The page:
Originally posted March 03, 2014 by Kristy Tugman on http://www.voluntary.com

Most HR managers are aware of the impact that disability absences have on an organization’s bottom line. But what they may not realize is that the costs associated with these absences are also having an effect on the global economy, as businesses everywhere struggle with getting disability-related costs under control. In fact, one study showed that disability costs were 8 to 15% of payroll in 2002. Seven years later, a similar study found that statistic to hold true, while also suggesting that disability costs would rise by 37% in the future due to the aging population.

Other studies confirm that disability costs are indeed a concern for countries around the world: the U.K., Denmark, Sweden, Norway, Australia and Canada all report escalating disability payments. In Norway, for example, disability payments are about 2.4% of the country’s gross domestic product. And Canada reports that close to 10% of its working population is receiving disability benefits.

Unfortunately there’s no magic bullet for solving the challenge of disability absences, as employers have come to realize. But with so little research supporting effective techniques for return to work, most employers would agree that it’s time for researchers to explore the possible factors − particularly behavior-based techniques that have shown promise − involved in helping employees get back to work successfully.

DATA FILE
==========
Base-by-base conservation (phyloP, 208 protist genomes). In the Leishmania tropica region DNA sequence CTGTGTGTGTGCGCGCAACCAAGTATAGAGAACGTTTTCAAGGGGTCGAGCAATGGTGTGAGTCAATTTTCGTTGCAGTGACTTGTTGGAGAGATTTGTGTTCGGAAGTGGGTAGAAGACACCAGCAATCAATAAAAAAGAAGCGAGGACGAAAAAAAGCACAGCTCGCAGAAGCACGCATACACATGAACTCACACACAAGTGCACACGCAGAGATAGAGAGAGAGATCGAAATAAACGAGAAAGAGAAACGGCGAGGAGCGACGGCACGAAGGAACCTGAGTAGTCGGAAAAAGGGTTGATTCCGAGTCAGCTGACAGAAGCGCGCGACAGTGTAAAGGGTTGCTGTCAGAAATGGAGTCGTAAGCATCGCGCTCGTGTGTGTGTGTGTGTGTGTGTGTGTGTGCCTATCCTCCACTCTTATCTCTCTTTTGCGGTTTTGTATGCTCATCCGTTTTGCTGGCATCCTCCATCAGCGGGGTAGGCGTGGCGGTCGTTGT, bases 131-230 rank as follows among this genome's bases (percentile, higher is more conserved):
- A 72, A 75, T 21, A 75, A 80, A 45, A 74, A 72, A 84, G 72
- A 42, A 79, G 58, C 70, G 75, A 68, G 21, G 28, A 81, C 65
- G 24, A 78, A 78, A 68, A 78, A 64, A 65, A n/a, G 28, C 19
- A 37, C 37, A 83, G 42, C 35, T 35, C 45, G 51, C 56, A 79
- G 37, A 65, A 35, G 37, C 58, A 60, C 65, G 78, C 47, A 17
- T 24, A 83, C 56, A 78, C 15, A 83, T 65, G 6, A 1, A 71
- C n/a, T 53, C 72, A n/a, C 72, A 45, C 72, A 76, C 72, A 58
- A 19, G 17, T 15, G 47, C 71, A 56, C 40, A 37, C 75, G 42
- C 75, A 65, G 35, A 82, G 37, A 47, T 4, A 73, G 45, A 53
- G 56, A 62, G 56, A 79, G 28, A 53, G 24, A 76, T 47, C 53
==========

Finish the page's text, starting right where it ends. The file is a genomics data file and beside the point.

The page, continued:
A recent qualitative study of employees in a cross-section of industries, including manufacturing, television production, financial services and the legal profession, explored patterns and trends of those who went out on disability and their return to work experience. The findings were particularly instructive for employers seeking answers for how to motivate employees on disability to make the transition back to work.

Positive and negative consequences

The study identified several key themes of note, starting with the consequences of not returning to work. The researcher concluded that participants in the study experienced a range of consequences that evolved throughout their experience of being out of work. These included negative consequences, such as financial impact (not having enough money to pay the bills), a loss of personal identity (defining one’s self in terms of job duties) and a loss of control (over one’s destiny). Yet consequences could also be positive, with some participants expressing relief that they didn’t initially have to resume their job duties.

It also became clear that personal interactions were very important as motivators, and were linked to both positive and negative consequences. Not surprisingly, the most significant interactions for employees were those with their co-workers and managers. Employees who experienced negative interactions with their manager had a decreased sense of connection with their employer – and were less motivated to return to work. In addition, participants indicated that when their manager reached out to express concern about their disability, it helped to strengthen their sense of loyalty to the company. However, if a manager reached out only to inquire about when they planned to return to work, it put undue pressure on the employees and created anxiety.

Interactions with co-workers were even more significant for employees. Employees noted that positive interactions with their fellow workers made them feel as if they “owed” it to their peers to return to work. But when co-workers failed to reach out to those who were out on disability, employees said they felt a strong sense of disappointment and isolation.